Smart Energy International spoke with analysts from leading energy market research firms Northeast Group, Lux Research and British Business Strategies about the impact of policy and regulation on the pace of the energy transition.
Given the current state of technology development and commercialisation, many, although not all the solutions for decarbonisation are available and continue to move the industry towards a transition for a lower- and zero-carbon energy system.
However, the pace in which it occurs will be heavily dependent on supportive regulations and policies. At the highest level, a roadmap towards decarbonisation is the key starting point for accelerating the energy transition.
According to Yuan-Sheng Yu, a senior analyst at Lux Research: “Ultimately, regulation and policy control the pace in which the energy transition occurs.”
Countries such as Norway, Sweden, the UK, Germany, and the Netherlands with carbon neutrality plans for 2050 provide the various players in the energy sector with more visibility and clearer path moving forward.
More specifically, renewable energy subsidies and feed-in tariffs have historically promoted the growth of the renewable energy sector and will continue to be important as the proportion of renewables in a country’s energy mix grows.
Other areas that policies play a role in the energy transition is government-level financial investments into infrastructure.
To realise a fully decarbonised energy system, key infrastructure must be developed – i.e. grid-scale storage, hydrogen pipelines, etc. The development of such will be greatly accelerated by government-level support beyond private sector investments.
Ben Gardner, the president of Northeast Group, says: “Cost competitiveness is probably the biggest factor. Renewables, especially solar, are now often the least cost option without even considering their environmental benefits. Intermittency challenges in the past were addressed through peaking power plants – often natural gas-fired – but now there are new tools to balance the grid. Battery storage is now cost-competitive with natural gas for up to four hours duration and also demand response programs have provided another tool. As the penetration of smart metering, managed EV charging and other distributed energy resources (DERs) grows, intermittency challenges are mitigated.”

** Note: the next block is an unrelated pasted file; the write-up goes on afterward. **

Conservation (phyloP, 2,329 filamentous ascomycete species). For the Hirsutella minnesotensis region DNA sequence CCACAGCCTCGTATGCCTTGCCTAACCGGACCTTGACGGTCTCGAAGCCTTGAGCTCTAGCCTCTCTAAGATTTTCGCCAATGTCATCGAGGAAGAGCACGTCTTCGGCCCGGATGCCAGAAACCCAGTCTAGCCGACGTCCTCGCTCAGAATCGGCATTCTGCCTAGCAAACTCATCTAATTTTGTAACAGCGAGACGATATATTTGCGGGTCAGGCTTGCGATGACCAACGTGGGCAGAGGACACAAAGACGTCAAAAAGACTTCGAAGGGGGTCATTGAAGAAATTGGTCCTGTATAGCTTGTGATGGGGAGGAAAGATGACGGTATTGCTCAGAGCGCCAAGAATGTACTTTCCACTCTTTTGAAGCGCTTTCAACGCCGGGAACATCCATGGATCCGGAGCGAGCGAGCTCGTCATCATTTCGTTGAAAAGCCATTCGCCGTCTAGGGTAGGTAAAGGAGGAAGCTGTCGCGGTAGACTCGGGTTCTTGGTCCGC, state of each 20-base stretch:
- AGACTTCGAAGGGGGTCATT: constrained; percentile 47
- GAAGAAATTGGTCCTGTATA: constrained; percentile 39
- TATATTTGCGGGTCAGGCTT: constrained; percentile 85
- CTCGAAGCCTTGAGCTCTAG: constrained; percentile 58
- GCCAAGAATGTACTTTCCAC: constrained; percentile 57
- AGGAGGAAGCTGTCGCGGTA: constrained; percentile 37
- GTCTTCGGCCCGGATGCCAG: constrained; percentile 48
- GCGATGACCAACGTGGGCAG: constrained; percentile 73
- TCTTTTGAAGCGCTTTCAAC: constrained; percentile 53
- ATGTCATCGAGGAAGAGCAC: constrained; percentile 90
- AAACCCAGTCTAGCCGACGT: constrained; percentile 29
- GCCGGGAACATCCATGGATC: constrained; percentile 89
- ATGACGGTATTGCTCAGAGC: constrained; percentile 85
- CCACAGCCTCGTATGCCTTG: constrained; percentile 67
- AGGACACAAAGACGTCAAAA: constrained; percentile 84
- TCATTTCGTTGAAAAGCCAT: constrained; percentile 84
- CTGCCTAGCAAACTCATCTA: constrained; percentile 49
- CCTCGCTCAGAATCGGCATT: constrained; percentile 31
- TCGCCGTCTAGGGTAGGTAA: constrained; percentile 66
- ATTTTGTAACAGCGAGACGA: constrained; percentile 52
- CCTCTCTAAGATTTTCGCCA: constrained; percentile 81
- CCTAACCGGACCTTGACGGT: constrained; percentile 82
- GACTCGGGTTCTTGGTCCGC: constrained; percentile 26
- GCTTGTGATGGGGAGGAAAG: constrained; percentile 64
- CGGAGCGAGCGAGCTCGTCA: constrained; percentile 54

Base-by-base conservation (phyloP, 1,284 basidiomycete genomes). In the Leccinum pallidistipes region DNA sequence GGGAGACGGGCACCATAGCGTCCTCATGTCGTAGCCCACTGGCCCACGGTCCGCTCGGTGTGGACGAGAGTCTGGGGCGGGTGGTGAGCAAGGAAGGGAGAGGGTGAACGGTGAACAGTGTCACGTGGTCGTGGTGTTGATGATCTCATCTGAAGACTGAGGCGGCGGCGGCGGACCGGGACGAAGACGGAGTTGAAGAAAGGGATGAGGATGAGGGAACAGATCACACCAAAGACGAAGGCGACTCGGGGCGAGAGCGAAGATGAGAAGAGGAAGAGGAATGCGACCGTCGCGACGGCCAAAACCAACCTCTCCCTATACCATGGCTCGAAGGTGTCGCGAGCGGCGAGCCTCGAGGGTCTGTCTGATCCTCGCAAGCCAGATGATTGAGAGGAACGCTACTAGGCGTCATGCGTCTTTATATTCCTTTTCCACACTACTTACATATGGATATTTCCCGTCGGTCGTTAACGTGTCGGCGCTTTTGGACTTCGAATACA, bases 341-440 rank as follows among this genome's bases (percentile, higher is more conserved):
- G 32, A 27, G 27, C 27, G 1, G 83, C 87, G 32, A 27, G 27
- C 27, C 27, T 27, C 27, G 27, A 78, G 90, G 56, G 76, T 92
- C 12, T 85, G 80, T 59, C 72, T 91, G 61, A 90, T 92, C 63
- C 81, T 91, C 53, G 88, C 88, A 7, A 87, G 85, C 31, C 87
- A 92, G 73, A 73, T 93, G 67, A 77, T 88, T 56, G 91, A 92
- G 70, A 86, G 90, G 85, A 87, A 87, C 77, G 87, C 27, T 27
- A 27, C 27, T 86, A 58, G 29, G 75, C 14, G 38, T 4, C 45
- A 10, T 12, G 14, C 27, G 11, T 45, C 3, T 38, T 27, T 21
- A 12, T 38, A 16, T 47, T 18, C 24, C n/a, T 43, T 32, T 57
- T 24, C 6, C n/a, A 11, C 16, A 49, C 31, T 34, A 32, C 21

Renewable resources play a great role when transitioning from fossil fuels to renewable energy. Countries with the highest installed RE capacity have the natural resources and a climate that allows for the production of several types of renewable energy, such as wind and solar power.
While solar and wind are often the poster child of renewable energy, the countries that have the highest penetration of renewable energy have largely benefited from access to hydropower and geothermal resources, which are regionally restricted.
For example, Iceland’s electricity production is 100% renewable, made up completely of hydropower and geothermal, with minimal wind and no solar installations.
Other countries with high renewables penetration include Norway (nearly all hydropower), New Zealand (hydropower and geothermal), and Costa Rica (hydropower, wind and geothermal).